variable vs fixed costs, Variable vs Fixed Costs Examples, Variable vs Fixed Costs Definition

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variable vs fixed costs, Variable vs Fixed Costs Examples, Variable vs Fixed Costs Definition

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Segment Margin Example

See also:
Segment Margin
Margin vs Markup
Prepare a Breakeven Analysis
Budgeting 101: Creating Successful Budgets
Cost Volume Profit Definition
Variable vs Fixed Costs

Segment Margin Example

Segment Margin is important to a company because, most obviously, companies make profits off of their services and products. To acquire revenue from these services and products, a company would use a segment margin in order to determine whether the product has enough economical worth to continue producing. Therefore, it makes sense to provide an example so that segment margin can be viewed in a real life situation. An segment margin example is provided below.

Example And Explanation of Segment Margin

A shoe company, Fastbrink Shoes, has many different lines of shoe products and memorabilia that they sell to the public in order to make a profit. Because there are so many products, Fastbrink decides that they are going to trim down the number of products so that the most profitable and marketable products are getting the most attention. At the same time, they also want to eliminate the products that do not earn as much revenue as the more popular models and products. In one such case, Fastbrink has a line of basketball shoes that comes in two different colors, blue and black. Fastbrink wants to decide which shoe to keep and which shoe to scrap. Fastbrink will do this by calculating the segment margin for each shoe to determine which is the more profitable.

Segment Margin Calculation

It must be noted, first of all, that segment margin is calculated by taking the segment revenue of a product. This is essentially the revenue that is produced by a single product by itself. You then subtract the variable costs from the segment revenue and finally subtract the total avoidable fixed costs from that number to decipher the segment margin of a product. For this situation, the segment revenue for the blue shoe is $40,000 for the quarter while the revenues for the black shoe total $35,000. The variable costs for the blue and black shoes are $13,000 and $10,000 respectively. Finally, the avoidable fixed cost for both shoes is $10,000 for labor, parts, and machine maintenance. When calculated completely, the segment margin for the blue shoe comes out to be $17,000. Whereas, the black shoe segment margin totals $15,000.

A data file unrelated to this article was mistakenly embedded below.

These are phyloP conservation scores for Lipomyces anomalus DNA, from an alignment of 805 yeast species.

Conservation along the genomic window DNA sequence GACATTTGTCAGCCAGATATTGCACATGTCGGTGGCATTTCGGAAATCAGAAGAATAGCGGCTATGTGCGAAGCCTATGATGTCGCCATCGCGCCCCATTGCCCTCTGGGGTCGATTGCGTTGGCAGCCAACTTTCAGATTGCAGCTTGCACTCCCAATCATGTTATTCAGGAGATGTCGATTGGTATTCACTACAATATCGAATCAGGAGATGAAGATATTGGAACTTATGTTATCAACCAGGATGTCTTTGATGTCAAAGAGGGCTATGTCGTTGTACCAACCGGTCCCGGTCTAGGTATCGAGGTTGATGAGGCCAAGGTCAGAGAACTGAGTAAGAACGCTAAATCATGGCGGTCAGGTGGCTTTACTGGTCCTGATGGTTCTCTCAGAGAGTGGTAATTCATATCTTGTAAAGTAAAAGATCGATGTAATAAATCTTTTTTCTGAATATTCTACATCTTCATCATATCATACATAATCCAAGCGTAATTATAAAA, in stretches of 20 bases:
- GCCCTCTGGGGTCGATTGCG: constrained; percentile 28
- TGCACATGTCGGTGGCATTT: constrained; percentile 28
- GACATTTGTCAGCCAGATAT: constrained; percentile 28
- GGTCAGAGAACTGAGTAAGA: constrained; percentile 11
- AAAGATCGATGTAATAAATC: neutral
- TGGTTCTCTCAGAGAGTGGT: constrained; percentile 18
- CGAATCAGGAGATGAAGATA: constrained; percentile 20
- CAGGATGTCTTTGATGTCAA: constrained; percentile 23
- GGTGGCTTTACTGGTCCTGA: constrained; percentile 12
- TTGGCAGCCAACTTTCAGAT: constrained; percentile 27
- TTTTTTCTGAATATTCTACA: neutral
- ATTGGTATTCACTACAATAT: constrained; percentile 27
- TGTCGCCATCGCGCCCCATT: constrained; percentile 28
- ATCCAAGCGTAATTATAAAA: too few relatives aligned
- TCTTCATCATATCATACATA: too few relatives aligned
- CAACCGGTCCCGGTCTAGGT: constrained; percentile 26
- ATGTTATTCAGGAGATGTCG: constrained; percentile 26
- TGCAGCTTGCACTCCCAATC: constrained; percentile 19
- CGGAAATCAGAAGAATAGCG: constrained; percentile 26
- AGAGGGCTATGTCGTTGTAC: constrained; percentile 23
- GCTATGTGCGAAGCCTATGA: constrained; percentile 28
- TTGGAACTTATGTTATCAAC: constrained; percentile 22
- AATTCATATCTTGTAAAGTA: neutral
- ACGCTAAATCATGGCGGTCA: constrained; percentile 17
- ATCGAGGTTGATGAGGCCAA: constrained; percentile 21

Because the blue shoe rakes in $2,000 dollars more revenue that the black shoe, Fastbrink decides to discontinue the black shoe. As a result, profits on the blue shoe (more profitable model) can be maximized.

If you want to learn how to shape your economics to result in profit, then click here to download the Know Your Economics Worksheet.

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Segment Margin

See Also:
Segment Margin Example
Segmenting Customers for Profit
Net Profit Margin Analysis
Operating Profit Margin Ratio
Margin vs Markup
Profitability Index Method

Segment Margin Definition

Segment margin is a measure of profitability that applies to individual product lines. It is calculated as segment revenues minus variable costs minus avoidable fixed costs. It is also used to measure the profitability of a segment or product line when you make the decision of whether to continue or discontinue that segment or product line.

Segment Margin Calculation

Use the following formula to calculate segment margin:

SM = Segment Revenues – Variable Costs – Avoidable Fixed Costs

Segment Margin and Decision-Making

Segment margin separates relevant costs from irrelevant costs when analyzing a product line. For instance, if management is deciding whether to continue or discontinue a product line, the appropriate calculation for measuring the relevant revenues and relevant expenses for the decision would be to use this type of margin.

The difference between segment margin and other measures of profitability, such as contribution margin, is that it divides fixed costs into three categories. Consider one of the categories of fixed costs relevant when making decisions about the segment in question; the other two categories of fixed costs are irrelevant.

Segment Margin and Fixed Costs

The three categories include the following: avoidable fixed costs, unavoidable fixed costs, and common expenses. Avoidable fixed costs are relevant in the decision-making process of whether to continue or discontinue a product line. Whereas, unavoidable fixed costs and common expenses are irrelevant for decisions regarding a particular product line.